Cheryl Pappas is an American writer living outside Boston. Her fiction, poetry, and nonfiction have appeared in Hayden’s Ferry Review, Juked, The Chattahoochee Review, HAD, and elsewhere. She is the author of a flash fiction collection, The Clarity of Hunger, published by word west press (2021).

Old Man in the Kitchen by Audrey Hall

Take up your tricorn hat
and sweep the ghastly corners
of your waistcoat from my kitchen,
great-great-and-so-on-grandfather.

Take the soggy reins dangling
from your veiny hands
away from Sunday breakfast.
I do not need you to split
this egg on the pan’s edge
or slice this banana into circles.

Stop telling me the story
of how you died–headfirst
off your horse into a fence, splinters
and brambles crowning your corpse.
You were heroically old,
Tiresias in the saddle, going blind
on your proud gelding.

Stop with your tantrums.
No more tossing my keys onto the floor
in a pale fit of pique. Every time I retrieve
my driver’s license, I feel the urge
to check my temples for gray.

 

Audrey Hall is a recent graduate from the University of Florida’s MFA program and is earning her MA in English at the University of Alabama. She is a 2021 recipient of a scholarship from the NYS Summer Writers Institute and reads for Black Warrior Review and Five South. Her poems appear in Crab Creek Review, Saw Palm, Hunger Mountain, and Alaska Quarterly Review, among others.

Vestiges by Maggie Wang

I evolved to hold you
with all the tenderness of rain

filling a dried spring basin
after a century of drought,

washing the sand from the bones
of the not-yet-fossil fish

and drumming resurrection spells
into the cracks in the earth.

I evolved to carry you
in the curve between my five

lumbar vertebrae, sheltered
under the same roof

as a piece of sky tipped
out of balance by drunken birds

and dead moths pressed dry
under the desert sun.

I evolved to hide you
between two strata of the

unmarked cave where those
last fish sought futile refuge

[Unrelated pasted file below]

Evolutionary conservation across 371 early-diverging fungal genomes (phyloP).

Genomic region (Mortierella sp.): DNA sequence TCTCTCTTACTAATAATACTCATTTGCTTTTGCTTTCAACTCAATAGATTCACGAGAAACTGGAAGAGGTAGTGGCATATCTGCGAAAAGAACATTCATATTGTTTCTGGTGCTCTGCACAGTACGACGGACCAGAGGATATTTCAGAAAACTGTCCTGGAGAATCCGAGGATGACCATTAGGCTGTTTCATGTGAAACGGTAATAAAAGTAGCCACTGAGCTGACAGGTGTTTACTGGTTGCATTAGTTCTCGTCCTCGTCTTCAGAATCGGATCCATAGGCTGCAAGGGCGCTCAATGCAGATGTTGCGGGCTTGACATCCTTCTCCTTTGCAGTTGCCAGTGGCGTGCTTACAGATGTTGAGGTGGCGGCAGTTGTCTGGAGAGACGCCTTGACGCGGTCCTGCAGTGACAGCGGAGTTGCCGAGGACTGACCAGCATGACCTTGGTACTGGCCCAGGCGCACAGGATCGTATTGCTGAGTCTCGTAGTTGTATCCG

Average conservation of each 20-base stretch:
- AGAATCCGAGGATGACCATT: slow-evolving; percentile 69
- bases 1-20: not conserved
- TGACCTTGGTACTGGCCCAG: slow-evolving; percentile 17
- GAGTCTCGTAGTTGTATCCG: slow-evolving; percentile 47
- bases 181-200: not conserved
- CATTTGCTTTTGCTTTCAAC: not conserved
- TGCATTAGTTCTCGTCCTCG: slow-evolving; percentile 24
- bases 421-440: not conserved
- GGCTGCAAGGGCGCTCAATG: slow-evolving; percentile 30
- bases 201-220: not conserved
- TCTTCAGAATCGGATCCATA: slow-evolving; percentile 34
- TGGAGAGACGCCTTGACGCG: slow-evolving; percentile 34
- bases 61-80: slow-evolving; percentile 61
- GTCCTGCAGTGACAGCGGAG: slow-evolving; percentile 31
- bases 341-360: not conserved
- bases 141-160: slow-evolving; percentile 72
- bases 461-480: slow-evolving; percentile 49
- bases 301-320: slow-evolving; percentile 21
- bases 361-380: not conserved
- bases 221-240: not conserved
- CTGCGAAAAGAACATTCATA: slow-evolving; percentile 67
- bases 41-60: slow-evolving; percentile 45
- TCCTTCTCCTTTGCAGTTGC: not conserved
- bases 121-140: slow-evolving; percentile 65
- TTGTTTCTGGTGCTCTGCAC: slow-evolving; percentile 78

from oblivion and where my
mother left me lying, ear pressed

to the ground, listening
for the vestiges of the aquifer.

 

Maggie Wang (she/her) studies at the University of Oxford. Her poetry and criticism have appeared in Poetry Wales, bath magg, Versopolis Review, and others. She is a Ledbury Emerging Poetry Critic and a Barbican Young Poet.

Tenderness Archive by Suzanne Richardson

IF:
            I rub something fast then slow on my tongue and think of you.
            I stare directly into a lightbulb painful but there you are—a wheel of light
            spinning over everything.
            I dream it’s your stellar lips your forest kiss.

HOURS:
            Build a history castle with you.
            Deepen my cupidity.

MAKE:
            Me bite into a French butter pear, your thighs
            Me dress in peppercorn silk, teleport to your hands.

HOROLOGY:
            You invent a watch for me.
            You stop the clock on me.

JUBILEE:
            Your body is a choir. I am its devoted listener.

ON:
            Bad days I want to go missing. Fantasize only you discover me.

OUR:
            Game: you bury me. I resurface dirtier than ever.
            Game: I bury you. You metamorphose return always more exquisite.

RENDEZVOUS:
            I rode you in December mornings and nights.

REMEMBER:
            I see an owl—it’s how you fell through my nictitating triple lid.
            I see a ghost—it’s how I’m in need of a good haunting.

 

Suzanne Richardson earned her M.F.A. in Albuquerque, New Mexico at the University of New Mexico. She currently lives in Binghamton, New York and is a Ph.D. student in creative writing at SUNY Binghamton. She is the writer of Three Things @nocontactmag, and more about Suzanne and her writing can be found online here: www-suzannerichardsonwrites.tumblr.com and on Twitter here: @oozannesay.